NHS 111 contract failures reveal 'worrying flaws in tendering process'

29 July 2013

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30 July 2013 | Will Green

The British Medical Association (BMA) has criticised management of the NHS 111 phone line contracts after NHS Direct announced it was pulling out of the service.

NHS Direct won 11 of the 46 contracts to supply the 111 phone service, which provides support for non-emergency health enquiries, but said yesterday they were “financially unsustainable” and would be transferred to other providers.

Chief executive Nick Chapman said: “We will continue to provide a safe and reliable NHS 111 service to our patients until alternative arrangements can be made by commissioners.”

Chaand Nagpaul, chair of the BMA GPs committee, said the development “revealed worrying flaws with the tendering process” and the government should review its tendering process.

NHS Direct's annual report - published this month - revealed the firm bid for the work on the calculation that each call would cost £7 to £8 – which resulted in them being awarded 11 contracts covering a third of England – even though a pilot showed the cost to be £13 per call.

The report said: “It is now clear that the trust is not able to provide the 111 service within this lower cost range, and that the 111 contracts that the trust has entered into are financially unsustainable.”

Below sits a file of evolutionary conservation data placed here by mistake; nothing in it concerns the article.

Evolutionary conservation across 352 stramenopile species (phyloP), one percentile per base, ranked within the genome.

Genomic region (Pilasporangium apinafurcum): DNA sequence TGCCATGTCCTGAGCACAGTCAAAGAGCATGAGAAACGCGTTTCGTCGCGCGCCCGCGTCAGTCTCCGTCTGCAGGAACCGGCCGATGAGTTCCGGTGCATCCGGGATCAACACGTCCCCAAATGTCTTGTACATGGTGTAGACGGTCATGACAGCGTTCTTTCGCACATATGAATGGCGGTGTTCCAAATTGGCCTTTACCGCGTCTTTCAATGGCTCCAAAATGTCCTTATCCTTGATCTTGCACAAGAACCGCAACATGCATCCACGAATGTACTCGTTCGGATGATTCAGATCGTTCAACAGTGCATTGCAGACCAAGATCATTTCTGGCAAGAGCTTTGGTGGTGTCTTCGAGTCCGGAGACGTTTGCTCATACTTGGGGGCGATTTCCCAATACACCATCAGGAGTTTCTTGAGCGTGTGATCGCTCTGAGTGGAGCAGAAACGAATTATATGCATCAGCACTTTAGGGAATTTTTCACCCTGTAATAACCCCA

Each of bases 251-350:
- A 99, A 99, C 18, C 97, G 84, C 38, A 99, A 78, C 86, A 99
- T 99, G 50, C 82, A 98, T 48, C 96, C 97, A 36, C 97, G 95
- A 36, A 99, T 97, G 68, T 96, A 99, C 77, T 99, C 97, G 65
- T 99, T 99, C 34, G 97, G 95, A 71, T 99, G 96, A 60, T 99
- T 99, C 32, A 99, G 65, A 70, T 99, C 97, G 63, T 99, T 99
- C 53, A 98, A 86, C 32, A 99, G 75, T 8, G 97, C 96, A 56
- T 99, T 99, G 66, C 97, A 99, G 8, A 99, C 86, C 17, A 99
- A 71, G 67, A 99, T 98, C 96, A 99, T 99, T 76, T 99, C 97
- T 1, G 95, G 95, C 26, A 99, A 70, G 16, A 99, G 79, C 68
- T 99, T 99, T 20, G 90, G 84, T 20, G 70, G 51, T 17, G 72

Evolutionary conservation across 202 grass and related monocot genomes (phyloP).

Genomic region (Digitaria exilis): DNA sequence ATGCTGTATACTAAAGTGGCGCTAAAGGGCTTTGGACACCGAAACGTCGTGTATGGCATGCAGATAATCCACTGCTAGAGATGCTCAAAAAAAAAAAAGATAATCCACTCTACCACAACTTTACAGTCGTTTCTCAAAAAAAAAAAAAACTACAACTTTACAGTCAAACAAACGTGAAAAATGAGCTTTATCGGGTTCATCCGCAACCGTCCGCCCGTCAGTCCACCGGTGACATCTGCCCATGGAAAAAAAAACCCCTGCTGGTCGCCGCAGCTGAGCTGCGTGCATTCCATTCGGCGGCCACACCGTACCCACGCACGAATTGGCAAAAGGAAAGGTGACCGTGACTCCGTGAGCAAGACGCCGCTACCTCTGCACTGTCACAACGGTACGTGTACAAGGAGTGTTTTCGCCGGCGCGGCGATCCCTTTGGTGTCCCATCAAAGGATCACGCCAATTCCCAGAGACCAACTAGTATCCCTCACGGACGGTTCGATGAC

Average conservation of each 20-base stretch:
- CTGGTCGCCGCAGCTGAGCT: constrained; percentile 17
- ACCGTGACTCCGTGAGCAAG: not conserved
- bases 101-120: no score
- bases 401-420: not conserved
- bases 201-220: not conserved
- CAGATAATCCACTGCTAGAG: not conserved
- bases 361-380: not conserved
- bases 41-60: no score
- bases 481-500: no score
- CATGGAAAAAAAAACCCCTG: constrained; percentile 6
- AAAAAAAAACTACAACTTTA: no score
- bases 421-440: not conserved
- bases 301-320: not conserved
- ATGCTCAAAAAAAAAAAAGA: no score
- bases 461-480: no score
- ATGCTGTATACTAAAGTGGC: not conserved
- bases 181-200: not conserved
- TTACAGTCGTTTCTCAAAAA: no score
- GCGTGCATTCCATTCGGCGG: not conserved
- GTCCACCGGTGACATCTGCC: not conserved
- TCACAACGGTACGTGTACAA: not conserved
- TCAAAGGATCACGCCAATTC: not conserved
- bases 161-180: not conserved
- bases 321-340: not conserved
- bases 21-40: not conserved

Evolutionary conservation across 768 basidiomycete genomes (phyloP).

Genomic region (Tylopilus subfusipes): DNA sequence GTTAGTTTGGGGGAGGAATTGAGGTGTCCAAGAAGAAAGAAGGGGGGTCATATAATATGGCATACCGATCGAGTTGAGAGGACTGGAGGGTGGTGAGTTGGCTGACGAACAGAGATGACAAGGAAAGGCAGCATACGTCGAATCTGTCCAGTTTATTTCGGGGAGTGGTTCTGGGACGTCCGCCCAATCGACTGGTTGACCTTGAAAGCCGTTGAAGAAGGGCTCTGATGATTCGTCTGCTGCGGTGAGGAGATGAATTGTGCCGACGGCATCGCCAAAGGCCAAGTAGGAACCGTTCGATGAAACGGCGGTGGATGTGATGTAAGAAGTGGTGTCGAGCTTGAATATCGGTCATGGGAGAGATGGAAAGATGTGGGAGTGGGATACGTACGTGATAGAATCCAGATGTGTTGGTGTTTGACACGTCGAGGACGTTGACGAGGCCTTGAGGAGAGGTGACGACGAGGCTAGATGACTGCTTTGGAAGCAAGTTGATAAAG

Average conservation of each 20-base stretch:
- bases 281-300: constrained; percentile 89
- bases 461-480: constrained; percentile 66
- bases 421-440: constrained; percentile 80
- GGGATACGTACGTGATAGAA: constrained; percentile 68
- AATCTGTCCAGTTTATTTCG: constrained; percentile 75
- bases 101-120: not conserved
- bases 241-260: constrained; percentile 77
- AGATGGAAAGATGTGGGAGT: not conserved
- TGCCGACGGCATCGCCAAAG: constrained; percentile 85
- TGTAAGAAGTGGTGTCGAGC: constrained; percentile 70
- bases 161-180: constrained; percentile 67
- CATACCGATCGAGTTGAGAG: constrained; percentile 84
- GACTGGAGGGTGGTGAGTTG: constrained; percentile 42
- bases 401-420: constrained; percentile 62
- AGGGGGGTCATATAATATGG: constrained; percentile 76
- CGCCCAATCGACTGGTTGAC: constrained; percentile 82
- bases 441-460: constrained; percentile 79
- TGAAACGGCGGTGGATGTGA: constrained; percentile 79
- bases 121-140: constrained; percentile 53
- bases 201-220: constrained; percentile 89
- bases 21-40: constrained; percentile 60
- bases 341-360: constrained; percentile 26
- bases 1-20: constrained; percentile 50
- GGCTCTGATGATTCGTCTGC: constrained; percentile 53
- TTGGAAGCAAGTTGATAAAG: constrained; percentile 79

Head of corporate communications Lisa Potter said: “We went into the bid with a cost we believed we could deliver to, based on pilots and work we had done.

“What happened a launch was there were a number of factors we did not anticipate. Call lengths were longer. That has impacted on staffing levels. That continues to be a problem for us.”

Potter said the company was predicting a year-end deficit of £26 million due to the 111 contracts.

In a statement the Department of Health said: “There is widespread consensus ”” including among the leaders of the BMA ”” that NHS 111 is in principle a good idea. It makes obvious sense that for many patients, accessing the NHS by phone is often the quickest and easiest way to get advice and speak to a doctor or nurse when needed. So of course it's disappointing that there have been problems with its implementation. But these are flaws that can and will be overcome.”

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